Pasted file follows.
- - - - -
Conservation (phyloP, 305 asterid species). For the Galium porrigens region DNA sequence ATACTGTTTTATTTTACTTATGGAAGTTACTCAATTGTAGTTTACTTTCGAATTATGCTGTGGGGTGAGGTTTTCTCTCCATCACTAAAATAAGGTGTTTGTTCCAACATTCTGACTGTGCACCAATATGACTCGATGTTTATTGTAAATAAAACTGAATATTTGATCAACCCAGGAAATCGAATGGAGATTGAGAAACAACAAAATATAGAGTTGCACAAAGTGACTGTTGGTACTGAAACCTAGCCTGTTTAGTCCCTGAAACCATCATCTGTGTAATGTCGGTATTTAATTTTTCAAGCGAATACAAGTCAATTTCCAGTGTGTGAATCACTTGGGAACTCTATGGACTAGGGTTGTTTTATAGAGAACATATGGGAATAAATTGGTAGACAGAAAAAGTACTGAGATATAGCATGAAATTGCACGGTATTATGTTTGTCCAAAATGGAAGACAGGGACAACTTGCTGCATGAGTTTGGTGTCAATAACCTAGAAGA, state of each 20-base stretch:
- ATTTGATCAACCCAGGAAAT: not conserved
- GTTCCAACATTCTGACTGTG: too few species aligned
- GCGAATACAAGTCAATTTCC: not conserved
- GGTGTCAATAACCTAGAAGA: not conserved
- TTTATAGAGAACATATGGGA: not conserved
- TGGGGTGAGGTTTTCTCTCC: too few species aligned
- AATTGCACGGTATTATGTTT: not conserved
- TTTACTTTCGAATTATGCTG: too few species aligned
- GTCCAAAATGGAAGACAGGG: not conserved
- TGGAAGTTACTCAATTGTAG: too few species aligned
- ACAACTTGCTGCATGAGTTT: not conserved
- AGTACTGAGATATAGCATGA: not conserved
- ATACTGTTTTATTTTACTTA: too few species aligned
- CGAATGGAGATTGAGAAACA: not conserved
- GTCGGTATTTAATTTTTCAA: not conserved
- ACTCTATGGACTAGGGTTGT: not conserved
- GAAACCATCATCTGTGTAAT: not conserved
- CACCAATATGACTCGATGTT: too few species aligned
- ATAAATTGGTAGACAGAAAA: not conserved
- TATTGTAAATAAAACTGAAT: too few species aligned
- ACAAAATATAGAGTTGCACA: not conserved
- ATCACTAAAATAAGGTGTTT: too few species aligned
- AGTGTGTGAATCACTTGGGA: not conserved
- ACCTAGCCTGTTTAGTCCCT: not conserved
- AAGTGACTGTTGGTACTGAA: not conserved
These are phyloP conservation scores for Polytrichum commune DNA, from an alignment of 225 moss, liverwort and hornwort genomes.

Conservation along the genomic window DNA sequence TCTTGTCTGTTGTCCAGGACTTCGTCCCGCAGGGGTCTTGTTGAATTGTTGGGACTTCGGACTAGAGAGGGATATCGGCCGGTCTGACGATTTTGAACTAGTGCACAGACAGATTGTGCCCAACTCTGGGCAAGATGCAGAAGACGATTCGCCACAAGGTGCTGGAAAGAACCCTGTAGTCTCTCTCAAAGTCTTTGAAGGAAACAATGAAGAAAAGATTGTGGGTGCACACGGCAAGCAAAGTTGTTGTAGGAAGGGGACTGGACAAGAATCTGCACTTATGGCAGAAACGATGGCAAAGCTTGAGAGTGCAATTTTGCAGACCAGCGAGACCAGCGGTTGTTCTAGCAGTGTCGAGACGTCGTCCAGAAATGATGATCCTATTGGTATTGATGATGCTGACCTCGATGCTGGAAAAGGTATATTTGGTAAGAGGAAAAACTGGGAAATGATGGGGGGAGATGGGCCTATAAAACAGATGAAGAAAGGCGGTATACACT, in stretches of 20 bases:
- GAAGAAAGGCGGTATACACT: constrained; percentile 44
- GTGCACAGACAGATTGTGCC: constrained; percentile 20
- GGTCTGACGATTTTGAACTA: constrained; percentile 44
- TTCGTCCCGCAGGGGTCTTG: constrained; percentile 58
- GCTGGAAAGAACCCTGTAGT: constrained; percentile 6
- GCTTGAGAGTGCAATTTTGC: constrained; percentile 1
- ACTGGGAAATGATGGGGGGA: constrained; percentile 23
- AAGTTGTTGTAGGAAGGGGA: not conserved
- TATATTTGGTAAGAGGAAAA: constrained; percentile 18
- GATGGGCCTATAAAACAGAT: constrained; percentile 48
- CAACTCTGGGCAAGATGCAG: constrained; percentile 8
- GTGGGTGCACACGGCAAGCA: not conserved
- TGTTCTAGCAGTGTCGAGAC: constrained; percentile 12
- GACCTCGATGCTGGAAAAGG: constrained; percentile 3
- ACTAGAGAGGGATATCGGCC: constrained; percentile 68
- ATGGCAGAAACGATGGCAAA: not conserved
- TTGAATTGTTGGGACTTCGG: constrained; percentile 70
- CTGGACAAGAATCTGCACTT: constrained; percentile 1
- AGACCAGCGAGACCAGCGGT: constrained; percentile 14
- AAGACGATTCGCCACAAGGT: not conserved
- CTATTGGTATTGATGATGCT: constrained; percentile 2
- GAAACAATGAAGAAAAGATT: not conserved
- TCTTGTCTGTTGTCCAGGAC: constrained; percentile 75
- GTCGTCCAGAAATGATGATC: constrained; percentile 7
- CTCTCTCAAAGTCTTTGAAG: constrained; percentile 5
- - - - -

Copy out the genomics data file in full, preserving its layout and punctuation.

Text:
Conservation (phyloP, 305 asterid species). For the Galium porrigens region DNA sequence ATACTGTTTTATTTTACTTATGGAAGTTACTCAATTGTAGTTTACTTTCGAATTATGCTGTGGGGTGAGGTTTTCTCTCCATCACTAAAATAAGGTGTTTGTTCCAACATTCTGACTGTGCACCAATATGACTCGATGTTTATTGTAAATAAAACTGAATATTTGATCAACCCAGGAAATCGAATGGAGATTGAGAAACAACAAAATATAGAGTTGCACAAAGTGACTGTTGGTACTGAAACCTAGCCTGTTTAGTCCCTGAAACCATCATCTGTGTAATGTCGGTATTTAATTTTTCAAGCGAATACAAGTCAATTTCCAGTGTGTGAATCACTTGGGAACTCTATGGACTAGGGTTGTTTTATAGAGAACATATGGGAATAAATTGGTAGACAGAAAAAGTACTGAGATATAGCATGAAATTGCACGGTATTATGTTTGTCCAAAATGGAAGACAGGGACAACTTGCTGCATGAGTTTGGTGTCAATAACCTAGAAGA, state of each 20-base stretch:
- ATTTGATCAACCCAGGAAAT: not conserved
- GTTCCAACATTCTGACTGTG: too few species aligned
- GCGAATACAAGTCAATTTCC: not conserved
- GGTGTCAATAACCTAGAAGA: not conserved
- TTTATAGAGAACATATGGGA: not conserved
- TGGGGTGAGGTTTTCTCTCC: too few species aligned
- AATTGCACGGTATTATGTTT: not conserved
- TTTACTTTCGAATTATGCTG: too few species aligned
- GTCCAAAATGGAAGACAGGG: not conserved
- TGGAAGTTACTCAATTGTAG: too few species aligned
- ACAACTTGCTGCATGAGTTT: not conserved
- AGTACTGAGATATAGCATGA: not conserved
- ATACTGTTTTATTTTACTTA: too few species aligned
- CGAATGGAGATTGAGAAACA: not conserved
- GTCGGTATTTAATTTTTCAA: not conserved
- ACTCTATGGACTAGGGTTGT: not conserved
- GAAACCATCATCTGTGTAAT: not conserved
- CACCAATATGACTCGATGTT: too few species aligned
- ATAAATTGGTAGACAGAAAA: not conserved
- TATTGTAAATAAAACTGAAT: too few species aligned
- ACAAAATATAGAGTTGCACA: not conserved
- ATCACTAAAATAAGGTGTTT: too few species aligned
- AGTGTGTGAATCACTTGGGA: not conserved
- ACCTAGCCTGTTTAGTCCCT: not conserved
- AAGTGACTGTTGGTACTGAA: not conserved
These are phyloP conservation scores for Polytrichum commune DNA, from an alignment of 225 moss, liverwort and hornwort genomes.

Conservation along the genomic window DNA sequence TCTTGTCTGTTGTCCAGGACTTCGTCCCGCAGGGGTCTTGTTGAATTGTTGGGACTTCGGACTAGAGAGGGATATCGGCCGGTCTGACGATTTTGAACTAGTGCACAGACAGATTGTGCCCAACTCTGGGCAAGATGCAGAAGACGATTCGCCACAAGGTGCTGGAAAGAACCCTGTAGTCTCTCTCAAAGTCTTTGAAGGAAACAATGAAGAAAAGATTGTGGGTGCACACGGCAAGCAAAGTTGTTGTAGGAAGGGGACTGGACAAGAATCTGCACTTATGGCAGAAACGATGGCAAAGCTTGAGAGTGCAATTTTGCAGACCAGCGAGACCAGCGGTTGTTCTAGCAGTGTCGAGACGTCGTCCAGAAATGATGATCCTATTGGTATTGATGATGCTGACCTCGATGCTGGAAAAGGTATATTTGGTAAGAGGAAAAACTGGGAAATGATGGGGGGAGATGGGCCTATAAAACAGATGAAGAAAGGCGGTATACACT, in stretches of 20 bases:
- GAAGAAAGGCGGTATACACT: constrained; percentile 44
- GTGCACAGACAGATTGTGCC: constrained; percentile 20
- GGTCTGACGATTTTGAACTA: constrained; percentile 44
- TTCGTCCCGCAGGGGTCTTG: constrained; percentile 58
- GCTGGAAAGAACCCTGTAGT: constrained; percentile 6
- GCTTGAGAGTGCAATTTTGC: constrained; percentile 1
- ACTGGGAAATGATGGGGGGA: constrained; percentile 23
- AAGTTGTTGTAGGAAGGGGA: not conserved
- TATATTTGGTAAGAGGAAAA: constrained; percentile 18
- GATGGGCCTATAAAACAGAT: constrained; percentile 48
- CAACTCTGGGCAAGATGCAG: constrained; percentile 8
- GTGGGTGCACACGGCAAGCA: not conserved
- TGTTCTAGCAGTGTCGAGAC: constrained; percentile 12
- GACCTCGATGCTGGAAAAGG: constrained; percentile 3
- ACTAGAGAGGGATATCGGCC: constrained; percentile 68
- ATGGCAGAAACGATGGCAAA: not conserved
- TTGAATTGTTGGGACTTCGG: constrained; percentile 70
- CTGGACAAGAATCTGCACTT: constrained; percentile 1
- AGACCAGCGAGACCAGCGGT: constrained; percentile 14
- AAGACGATTCGCCACAAGGT: not conserved
- CTATTGGTATTGATGATGCT: constrained; percentile 2
- GAAACAATGAAGAAAAGATT: not conserved
- TCTTGTCTGTTGTCCAGGAC: constrained; percentile 75
- GTCGTCCAGAAATGATGATC: constrained; percentile 7
- CTCTCTCAAAGTCTTTGAAG: constrained; percentile 5